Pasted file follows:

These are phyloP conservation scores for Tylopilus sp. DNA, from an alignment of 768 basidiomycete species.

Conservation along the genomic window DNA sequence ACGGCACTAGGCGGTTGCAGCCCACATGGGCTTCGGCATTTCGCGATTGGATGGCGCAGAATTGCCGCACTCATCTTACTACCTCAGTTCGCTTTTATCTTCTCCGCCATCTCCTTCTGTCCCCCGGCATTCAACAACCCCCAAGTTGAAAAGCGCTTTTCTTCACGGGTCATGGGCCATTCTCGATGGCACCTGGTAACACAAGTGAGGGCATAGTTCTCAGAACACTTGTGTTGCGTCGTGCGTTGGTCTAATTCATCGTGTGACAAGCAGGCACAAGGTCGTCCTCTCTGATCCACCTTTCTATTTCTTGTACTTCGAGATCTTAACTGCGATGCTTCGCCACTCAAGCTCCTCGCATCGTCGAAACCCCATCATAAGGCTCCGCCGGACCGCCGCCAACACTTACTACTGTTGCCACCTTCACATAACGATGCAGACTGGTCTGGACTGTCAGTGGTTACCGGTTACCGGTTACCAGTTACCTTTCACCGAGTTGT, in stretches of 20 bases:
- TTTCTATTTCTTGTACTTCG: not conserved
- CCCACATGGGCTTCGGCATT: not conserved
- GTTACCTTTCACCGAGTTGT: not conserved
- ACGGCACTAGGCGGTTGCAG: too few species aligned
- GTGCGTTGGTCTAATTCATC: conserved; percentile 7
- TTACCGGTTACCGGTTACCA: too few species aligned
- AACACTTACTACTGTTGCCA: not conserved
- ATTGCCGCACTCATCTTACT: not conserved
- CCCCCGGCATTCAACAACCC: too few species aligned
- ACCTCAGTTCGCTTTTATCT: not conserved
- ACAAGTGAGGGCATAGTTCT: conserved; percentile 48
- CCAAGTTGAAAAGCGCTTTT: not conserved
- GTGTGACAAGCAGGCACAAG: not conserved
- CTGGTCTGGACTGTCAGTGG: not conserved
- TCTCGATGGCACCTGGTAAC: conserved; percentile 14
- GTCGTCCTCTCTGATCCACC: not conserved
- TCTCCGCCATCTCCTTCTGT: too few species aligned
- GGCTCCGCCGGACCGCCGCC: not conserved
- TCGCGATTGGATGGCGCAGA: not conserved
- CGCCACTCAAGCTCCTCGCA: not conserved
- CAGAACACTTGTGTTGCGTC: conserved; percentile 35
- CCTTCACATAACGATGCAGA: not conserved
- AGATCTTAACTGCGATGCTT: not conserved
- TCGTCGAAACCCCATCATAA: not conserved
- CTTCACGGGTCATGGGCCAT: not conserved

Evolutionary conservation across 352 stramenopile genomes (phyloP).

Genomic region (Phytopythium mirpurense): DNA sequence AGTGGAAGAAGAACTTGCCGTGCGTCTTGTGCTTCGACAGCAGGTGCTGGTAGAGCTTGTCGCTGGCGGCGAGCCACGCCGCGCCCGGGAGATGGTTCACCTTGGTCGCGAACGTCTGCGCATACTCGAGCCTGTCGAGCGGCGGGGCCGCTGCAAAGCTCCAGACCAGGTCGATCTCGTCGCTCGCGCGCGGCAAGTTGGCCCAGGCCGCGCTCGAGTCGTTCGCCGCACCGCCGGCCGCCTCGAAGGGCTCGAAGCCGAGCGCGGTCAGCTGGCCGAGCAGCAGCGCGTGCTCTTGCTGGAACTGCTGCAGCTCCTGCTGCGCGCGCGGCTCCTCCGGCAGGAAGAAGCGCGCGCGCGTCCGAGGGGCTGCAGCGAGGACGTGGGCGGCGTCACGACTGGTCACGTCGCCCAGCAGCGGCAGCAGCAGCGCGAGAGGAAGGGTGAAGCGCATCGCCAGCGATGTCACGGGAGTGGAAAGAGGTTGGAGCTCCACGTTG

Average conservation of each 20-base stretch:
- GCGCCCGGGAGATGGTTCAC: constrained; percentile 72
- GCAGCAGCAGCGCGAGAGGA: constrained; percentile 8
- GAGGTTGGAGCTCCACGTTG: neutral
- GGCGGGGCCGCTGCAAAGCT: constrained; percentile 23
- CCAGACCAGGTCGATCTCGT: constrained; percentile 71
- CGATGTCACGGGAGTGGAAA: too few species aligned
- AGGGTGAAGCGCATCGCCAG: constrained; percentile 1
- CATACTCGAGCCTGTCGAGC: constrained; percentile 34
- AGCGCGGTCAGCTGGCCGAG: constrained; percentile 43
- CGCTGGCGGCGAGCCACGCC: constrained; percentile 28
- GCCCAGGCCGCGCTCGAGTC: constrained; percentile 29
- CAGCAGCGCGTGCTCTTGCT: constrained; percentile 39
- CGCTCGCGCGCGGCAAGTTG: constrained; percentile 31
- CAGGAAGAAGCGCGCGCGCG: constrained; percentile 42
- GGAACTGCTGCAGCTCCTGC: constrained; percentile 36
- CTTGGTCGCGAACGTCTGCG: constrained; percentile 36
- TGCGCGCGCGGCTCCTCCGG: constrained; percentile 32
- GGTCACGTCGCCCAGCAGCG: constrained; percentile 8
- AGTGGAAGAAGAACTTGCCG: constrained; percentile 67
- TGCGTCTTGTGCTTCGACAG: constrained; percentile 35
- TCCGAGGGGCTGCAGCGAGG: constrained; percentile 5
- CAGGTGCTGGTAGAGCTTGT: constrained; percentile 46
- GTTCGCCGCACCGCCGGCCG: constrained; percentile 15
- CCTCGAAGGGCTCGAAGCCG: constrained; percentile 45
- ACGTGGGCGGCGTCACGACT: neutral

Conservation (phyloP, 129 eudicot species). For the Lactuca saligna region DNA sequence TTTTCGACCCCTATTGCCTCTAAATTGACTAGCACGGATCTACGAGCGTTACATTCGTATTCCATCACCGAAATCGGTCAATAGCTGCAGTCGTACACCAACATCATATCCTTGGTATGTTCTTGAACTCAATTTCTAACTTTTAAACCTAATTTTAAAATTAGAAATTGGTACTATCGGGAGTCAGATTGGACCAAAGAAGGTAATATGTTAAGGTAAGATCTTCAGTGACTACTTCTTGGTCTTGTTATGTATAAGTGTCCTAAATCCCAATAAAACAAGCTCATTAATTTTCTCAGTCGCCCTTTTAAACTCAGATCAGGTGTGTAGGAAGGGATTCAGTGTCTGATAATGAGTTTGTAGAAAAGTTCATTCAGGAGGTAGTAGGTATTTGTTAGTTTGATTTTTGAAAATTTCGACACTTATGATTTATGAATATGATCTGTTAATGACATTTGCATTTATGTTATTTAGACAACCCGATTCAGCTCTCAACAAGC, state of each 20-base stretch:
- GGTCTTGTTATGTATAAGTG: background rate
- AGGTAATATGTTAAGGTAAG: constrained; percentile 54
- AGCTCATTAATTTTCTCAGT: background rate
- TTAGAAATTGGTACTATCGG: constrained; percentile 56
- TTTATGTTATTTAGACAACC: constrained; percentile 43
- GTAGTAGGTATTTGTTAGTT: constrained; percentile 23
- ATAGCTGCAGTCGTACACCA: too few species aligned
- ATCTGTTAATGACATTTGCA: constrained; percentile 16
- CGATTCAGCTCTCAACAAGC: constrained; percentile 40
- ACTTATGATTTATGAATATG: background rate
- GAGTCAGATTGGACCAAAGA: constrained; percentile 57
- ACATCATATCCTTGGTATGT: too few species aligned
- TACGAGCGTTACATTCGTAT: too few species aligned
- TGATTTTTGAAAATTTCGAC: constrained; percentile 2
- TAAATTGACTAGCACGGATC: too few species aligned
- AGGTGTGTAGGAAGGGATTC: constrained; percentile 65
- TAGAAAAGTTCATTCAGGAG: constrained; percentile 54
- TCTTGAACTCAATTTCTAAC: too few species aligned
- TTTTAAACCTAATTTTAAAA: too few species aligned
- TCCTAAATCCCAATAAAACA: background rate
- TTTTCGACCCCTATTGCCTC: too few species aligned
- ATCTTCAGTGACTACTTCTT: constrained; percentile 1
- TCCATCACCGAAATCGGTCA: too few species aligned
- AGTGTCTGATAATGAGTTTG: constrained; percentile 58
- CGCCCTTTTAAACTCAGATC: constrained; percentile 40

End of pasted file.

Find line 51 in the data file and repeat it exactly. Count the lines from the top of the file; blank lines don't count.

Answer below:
- TCCGAGGGGCTGCAGCGAGG: constrained; percentile 5